Sport-Harvested Mussel Quarantine Lifted Along Most of California Coastline
Posted Oct 31 2012 4:56am
The California Department of Public Health (CDPH) announced today that the statewide annual quarantine on mussels taken by sport harvesters from California’s ocean waters ends at midnight on Wednesday, October 31, 2012, for all coastal counties except Del Norte and Humboldt.
Sampling of mussels has confirmed that shellfish-borne paralytic shellfish poisoning (PSP) toxins remain at dangerous levels for these two counties, but are at safe or undetectable levels at all other areas of the California coast.
The annual mussel quarantine is issued for the entire California coastline usually from May 1 through October 31 and is intended to protect the public from PSP and amnesic shellfish poisoning (ASP). The quarantine applies only to sport-harvested mussels. Commercially harvested shellfish are not included in the quarantine as other steps are taken to ensure shellfish entering the marketplace are free of toxins.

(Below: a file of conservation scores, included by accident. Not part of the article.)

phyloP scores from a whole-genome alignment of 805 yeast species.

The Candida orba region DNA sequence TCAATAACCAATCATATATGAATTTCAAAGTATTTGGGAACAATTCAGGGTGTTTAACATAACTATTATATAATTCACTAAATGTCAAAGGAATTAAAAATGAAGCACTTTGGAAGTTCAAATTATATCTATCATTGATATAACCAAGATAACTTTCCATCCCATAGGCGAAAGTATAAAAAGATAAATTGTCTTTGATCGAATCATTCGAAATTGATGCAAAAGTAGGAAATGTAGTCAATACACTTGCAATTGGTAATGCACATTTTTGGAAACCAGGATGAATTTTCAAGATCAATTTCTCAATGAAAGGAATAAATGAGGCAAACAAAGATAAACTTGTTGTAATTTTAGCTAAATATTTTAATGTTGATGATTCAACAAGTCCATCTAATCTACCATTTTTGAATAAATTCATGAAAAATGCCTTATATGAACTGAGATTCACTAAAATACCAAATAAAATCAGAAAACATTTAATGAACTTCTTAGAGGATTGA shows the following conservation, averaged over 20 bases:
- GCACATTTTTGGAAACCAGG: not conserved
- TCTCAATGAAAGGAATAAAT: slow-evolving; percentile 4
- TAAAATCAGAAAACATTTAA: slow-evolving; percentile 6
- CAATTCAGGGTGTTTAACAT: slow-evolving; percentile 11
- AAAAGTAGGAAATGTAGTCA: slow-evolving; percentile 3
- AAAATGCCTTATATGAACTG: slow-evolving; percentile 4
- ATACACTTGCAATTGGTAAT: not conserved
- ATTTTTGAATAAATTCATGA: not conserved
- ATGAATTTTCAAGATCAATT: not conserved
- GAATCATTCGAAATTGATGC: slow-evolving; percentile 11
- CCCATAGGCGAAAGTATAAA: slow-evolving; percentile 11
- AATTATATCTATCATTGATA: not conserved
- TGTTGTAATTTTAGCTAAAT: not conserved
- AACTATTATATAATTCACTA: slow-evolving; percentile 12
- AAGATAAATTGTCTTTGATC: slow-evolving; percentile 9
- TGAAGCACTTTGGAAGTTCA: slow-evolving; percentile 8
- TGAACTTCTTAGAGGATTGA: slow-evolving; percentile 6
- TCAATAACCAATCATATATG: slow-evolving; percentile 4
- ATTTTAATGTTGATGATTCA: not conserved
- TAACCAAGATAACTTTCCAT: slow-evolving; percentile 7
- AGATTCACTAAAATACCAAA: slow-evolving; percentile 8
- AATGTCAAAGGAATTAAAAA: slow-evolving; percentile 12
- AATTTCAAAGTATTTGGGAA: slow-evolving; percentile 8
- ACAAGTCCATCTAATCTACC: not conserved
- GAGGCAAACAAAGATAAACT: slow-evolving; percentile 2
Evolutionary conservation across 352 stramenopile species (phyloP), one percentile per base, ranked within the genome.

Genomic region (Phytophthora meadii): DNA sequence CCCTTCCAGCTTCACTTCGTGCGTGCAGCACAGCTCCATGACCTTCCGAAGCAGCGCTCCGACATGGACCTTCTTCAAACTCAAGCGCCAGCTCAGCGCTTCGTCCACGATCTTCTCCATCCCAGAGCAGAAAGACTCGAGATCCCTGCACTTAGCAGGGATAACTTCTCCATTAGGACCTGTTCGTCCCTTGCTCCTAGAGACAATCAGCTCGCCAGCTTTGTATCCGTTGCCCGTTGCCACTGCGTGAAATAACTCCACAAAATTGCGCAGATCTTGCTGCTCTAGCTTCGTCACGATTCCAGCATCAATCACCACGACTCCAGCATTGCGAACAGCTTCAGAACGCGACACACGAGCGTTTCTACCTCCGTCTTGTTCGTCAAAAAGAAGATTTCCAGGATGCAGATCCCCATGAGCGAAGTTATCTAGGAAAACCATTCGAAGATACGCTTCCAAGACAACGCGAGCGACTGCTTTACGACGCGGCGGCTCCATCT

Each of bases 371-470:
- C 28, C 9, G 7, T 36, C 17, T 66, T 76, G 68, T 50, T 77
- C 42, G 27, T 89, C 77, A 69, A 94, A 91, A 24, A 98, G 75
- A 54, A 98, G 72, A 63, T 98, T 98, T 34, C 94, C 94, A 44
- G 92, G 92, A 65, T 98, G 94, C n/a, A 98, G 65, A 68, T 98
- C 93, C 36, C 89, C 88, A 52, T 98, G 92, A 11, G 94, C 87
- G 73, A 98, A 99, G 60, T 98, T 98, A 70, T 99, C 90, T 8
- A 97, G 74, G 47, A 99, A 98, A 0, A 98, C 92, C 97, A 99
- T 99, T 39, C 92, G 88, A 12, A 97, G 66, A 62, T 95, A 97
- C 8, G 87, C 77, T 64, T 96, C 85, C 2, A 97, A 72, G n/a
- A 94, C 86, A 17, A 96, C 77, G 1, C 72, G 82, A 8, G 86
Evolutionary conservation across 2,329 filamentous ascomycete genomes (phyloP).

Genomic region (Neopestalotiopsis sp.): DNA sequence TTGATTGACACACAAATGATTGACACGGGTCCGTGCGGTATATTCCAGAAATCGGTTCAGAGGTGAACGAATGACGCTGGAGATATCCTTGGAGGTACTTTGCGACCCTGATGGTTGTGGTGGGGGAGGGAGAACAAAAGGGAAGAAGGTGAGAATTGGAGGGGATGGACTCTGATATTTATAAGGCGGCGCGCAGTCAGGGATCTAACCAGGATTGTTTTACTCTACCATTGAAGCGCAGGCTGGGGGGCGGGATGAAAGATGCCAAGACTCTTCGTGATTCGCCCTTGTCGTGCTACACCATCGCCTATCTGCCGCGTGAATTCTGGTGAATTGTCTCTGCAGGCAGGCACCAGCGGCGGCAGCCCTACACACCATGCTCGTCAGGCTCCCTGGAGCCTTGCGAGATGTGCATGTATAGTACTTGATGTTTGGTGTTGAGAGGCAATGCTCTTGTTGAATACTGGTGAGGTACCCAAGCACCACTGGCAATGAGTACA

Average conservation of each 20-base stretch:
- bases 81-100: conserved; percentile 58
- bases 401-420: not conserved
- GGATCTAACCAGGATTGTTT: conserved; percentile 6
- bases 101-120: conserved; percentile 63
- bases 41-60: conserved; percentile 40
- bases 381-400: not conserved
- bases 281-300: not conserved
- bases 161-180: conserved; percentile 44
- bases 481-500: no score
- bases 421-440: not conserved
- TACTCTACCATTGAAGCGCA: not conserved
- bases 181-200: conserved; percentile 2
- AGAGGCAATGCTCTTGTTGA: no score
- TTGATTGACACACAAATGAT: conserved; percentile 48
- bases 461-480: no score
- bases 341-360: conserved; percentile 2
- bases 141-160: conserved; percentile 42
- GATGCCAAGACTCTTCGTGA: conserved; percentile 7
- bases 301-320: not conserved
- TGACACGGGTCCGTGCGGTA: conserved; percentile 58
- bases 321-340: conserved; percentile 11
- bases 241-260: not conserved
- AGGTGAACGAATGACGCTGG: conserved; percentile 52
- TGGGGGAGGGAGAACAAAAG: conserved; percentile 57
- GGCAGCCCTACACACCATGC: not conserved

PSP is a form of nervous system poisoning. Concentrated levels of the PSP toxins can develop in mussels and other bivalve shellfish when they feed on certain naturally occurring marine plankton.
ASP, also known as domoic acid poisoning (DAP), has been linked to another type of marine plankton consumed by filter-feeding animals, like bivalve shellfish. No known cases of ASP have occurred in California this season. Domoic acid has been linked to numerous poisonings of marine mammals along the Pacific Coast and was originally linked to hundreds of illnesses and several deaths in Eastern Canada.
CDPH’s shellfish sampling and testing programs issue warnings or quarantines when needed. Local health departments, various state and federal agencies and others participate in the monitoring program.